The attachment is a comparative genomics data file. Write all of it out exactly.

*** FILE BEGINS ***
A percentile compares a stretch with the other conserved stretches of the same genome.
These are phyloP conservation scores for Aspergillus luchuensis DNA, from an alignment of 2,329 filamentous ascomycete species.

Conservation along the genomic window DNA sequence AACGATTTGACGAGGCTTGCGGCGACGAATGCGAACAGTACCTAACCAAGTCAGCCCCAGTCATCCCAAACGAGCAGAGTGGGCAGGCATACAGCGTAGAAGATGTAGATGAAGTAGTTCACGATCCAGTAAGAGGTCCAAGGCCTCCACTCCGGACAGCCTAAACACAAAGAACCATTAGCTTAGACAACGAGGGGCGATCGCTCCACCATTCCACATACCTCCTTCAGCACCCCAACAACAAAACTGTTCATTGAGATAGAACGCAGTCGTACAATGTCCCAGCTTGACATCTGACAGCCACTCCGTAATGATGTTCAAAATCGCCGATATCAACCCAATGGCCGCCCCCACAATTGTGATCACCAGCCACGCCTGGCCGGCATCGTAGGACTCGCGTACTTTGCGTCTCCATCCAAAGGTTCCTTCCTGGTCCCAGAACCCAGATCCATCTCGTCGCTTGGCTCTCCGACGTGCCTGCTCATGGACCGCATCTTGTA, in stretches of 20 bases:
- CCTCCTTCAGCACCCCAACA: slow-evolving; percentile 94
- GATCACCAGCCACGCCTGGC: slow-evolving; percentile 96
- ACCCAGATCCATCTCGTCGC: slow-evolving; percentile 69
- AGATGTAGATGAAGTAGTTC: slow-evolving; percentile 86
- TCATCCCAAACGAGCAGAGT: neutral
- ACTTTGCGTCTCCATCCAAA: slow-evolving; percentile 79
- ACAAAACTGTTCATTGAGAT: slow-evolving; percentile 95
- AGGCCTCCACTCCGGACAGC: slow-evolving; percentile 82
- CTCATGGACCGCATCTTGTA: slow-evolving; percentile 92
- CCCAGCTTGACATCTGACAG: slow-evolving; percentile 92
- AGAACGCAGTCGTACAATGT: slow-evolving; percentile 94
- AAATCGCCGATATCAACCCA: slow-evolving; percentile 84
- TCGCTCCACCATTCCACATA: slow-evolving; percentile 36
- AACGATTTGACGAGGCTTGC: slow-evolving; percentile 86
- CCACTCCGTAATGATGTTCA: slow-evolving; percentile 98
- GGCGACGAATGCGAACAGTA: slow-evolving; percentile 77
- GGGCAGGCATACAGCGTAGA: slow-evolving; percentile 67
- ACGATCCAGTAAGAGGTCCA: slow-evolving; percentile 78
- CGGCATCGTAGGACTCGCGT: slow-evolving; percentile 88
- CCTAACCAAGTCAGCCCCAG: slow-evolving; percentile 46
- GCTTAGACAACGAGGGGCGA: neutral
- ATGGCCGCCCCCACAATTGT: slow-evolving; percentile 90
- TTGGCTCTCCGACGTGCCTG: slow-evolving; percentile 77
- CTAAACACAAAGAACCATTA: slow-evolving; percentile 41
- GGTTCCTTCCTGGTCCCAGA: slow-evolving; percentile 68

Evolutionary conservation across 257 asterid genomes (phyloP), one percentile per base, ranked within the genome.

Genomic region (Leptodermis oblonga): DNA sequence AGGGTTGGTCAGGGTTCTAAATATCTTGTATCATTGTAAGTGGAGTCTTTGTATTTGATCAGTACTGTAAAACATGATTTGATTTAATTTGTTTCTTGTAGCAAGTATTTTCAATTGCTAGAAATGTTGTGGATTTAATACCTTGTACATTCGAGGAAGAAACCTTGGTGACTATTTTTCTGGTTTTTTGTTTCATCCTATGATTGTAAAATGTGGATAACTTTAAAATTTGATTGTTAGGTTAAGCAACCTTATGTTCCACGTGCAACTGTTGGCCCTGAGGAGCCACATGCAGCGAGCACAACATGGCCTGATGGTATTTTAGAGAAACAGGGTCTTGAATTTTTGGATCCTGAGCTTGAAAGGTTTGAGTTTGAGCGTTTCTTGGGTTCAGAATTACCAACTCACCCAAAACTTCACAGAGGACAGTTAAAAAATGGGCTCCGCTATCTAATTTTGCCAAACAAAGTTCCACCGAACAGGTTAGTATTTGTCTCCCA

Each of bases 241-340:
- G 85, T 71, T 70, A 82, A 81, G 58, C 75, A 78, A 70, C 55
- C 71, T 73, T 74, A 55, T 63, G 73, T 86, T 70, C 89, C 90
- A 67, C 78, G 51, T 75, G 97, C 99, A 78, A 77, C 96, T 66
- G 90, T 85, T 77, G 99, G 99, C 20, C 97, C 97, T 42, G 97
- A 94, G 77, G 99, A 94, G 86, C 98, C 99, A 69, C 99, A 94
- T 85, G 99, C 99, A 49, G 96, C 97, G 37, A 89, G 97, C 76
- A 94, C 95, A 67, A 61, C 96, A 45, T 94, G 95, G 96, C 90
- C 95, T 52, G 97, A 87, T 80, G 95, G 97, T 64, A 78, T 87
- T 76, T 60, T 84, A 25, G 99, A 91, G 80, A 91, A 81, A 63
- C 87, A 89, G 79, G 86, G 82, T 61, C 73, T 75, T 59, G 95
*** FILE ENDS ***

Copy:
A percentile compares a stretch with the other conserved stretches of the same genome.
These are phyloP conservation scores for Aspergillus luchuensis DNA, from an alignment of 2,329 filamentous ascomycete species.

Conservation along the genomic window DNA sequence AACGATTTGACGAGGCTTGCGGCGACGAATGCGAACAGTACCTAACCAAGTCAGCCCCAGTCATCCCAAACGAGCAGAGTGGGCAGGCATACAGCGTAGAAGATGTAGATGAAGTAGTTCACGATCCAGTAAGAGGTCCAAGGCCTCCACTCCGGACAGCCTAAACACAAAGAACCATTAGCTTAGACAACGAGGGGCGATCGCTCCACCATTCCACATACCTCCTTCAGCACCCCAACAACAAAACTGTTCATTGAGATAGAACGCAGTCGTACAATGTCCCAGCTTGACATCTGACAGCCACTCCGTAATGATGTTCAAAATCGCCGATATCAACCCAATGGCCGCCCCCACAATTGTGATCACCAGCCACGCCTGGCCGGCATCGTAGGACTCGCGTACTTTGCGTCTCCATCCAAAGGTTCCTTCCTGGTCCCAGAACCCAGATCCATCTCGTCGCTTGGCTCTCCGACGTGCCTGCTCATGGACCGCATCTTGTA, in stretches of 20 bases:
- CCTCCTTCAGCACCCCAACA: slow-evolving; percentile 94
- GATCACCAGCCACGCCTGGC: slow-evolving; percentile 96
- ACCCAGATCCATCTCGTCGC: slow-evolving; percentile 69
- AGATGTAGATGAAGTAGTTC: slow-evolving; percentile 86
- TCATCCCAAACGAGCAGAGT: neutral
- ACTTTGCGTCTCCATCCAAA: slow-evolving; percentile 79
- ACAAAACTGTTCATTGAGAT: slow-evolving; percentile 95
- AGGCCTCCACTCCGGACAGC: slow-evolving; percentile 82
- CTCATGGACCGCATCTTGTA: slow-evolving; percentile 92
- CCCAGCTTGACATCTGACAG: slow-evolving; percentile 92
- AGAACGCAGTCGTACAATGT: slow-evolving; percentile 94
- AAATCGCCGATATCAACCCA: slow-evolving; percentile 84
- TCGCTCCACCATTCCACATA: slow-evolving; percentile 36
- AACGATTTGACGAGGCTTGC: slow-evolving; percentile 86
- CCACTCCGTAATGATGTTCA: slow-evolving; percentile 98
- GGCGACGAATGCGAACAGTA: slow-evolving; percentile 77
- GGGCAGGCATACAGCGTAGA: slow-evolving; percentile 67
- ACGATCCAGTAAGAGGTCCA: slow-evolving; percentile 78
- CGGCATCGTAGGACTCGCGT: slow-evolving; percentile 88
- CCTAACCAAGTCAGCCCCAG: slow-evolving; percentile 46
- GCTTAGACAACGAGGGGCGA: neutral
- ATGGCCGCCCCCACAATTGT: slow-evolving; percentile 90
- TTGGCTCTCCGACGTGCCTG: slow-evolving; percentile 77
- CTAAACACAAAGAACCATTA: slow-evolving; percentile 41
- GGTTCCTTCCTGGTCCCAGA: slow-evolving; percentile 68

Evolutionary conservation across 257 asterid genomes (phyloP), one percentile per base, ranked within the genome.

Genomic region (Leptodermis oblonga): DNA sequence AGGGTTGGTCAGGGTTCTAAATATCTTGTATCATTGTAAGTGGAGTCTTTGTATTTGATCAGTACTGTAAAACATGATTTGATTTAATTTGTTTCTTGTAGCAAGTATTTTCAATTGCTAGAAATGTTGTGGATTTAATACCTTGTACATTCGAGGAAGAAACCTTGGTGACTATTTTTCTGGTTTTTTGTTTCATCCTATGATTGTAAAATGTGGATAACTTTAAAATTTGATTGTTAGGTTAAGCAACCTTATGTTCCACGTGCAACTGTTGGCCCTGAGGAGCCACATGCAGCGAGCACAACATGGCCTGATGGTATTTTAGAGAAACAGGGTCTTGAATTTTTGGATCCTGAGCTTGAAAGGTTTGAGTTTGAGCGTTTCTTGGGTTCAGAATTACCAACTCACCCAAAACTTCACAGAGGACAGTTAAAAAATGGGCTCCGCTATCTAATTTTGCCAAACAAAGTTCCACCGAACAGGTTAGTATTTGTCTCCCA

Each of bases 241-340:
- G 85, T 71, T 70, A 82, A 81, G 58, C 75, A 78, A 70, C 55
- C 71, T 73, T 74, A 55, T 63, G 73, T 86, T 70, C 89, C 90
- A 67, C 78, G 51, T 75, G 97, C 99, A 78, A 77, C 96, T 66
- G 90, T 85, T 77, G 99, G 99, C 20, C 97, C 97, T 42, G 97
- A 94, G 77, G 99, A 94, G 86, C 98, C 99, A 69, C 99, A 94
- T 85, G 99, C 99, A 49, G 96, C 97, G 37, A 89, G 97, C 76
- A 94, C 95, A 67, A 61, C 96, A 45, T 94, G 95, G 96, C 90
- C 95, T 52, G 97, A 87, T 80, G 95, G 97, T 64, A 78, T 87
- T 76, T 60, T 84, A 25, G 99, A 91, G 80, A 91, A 81, A 63
- C 87, A 89, G 79, G 86, G 82, T 61, C 73, T 75, T 59, G 95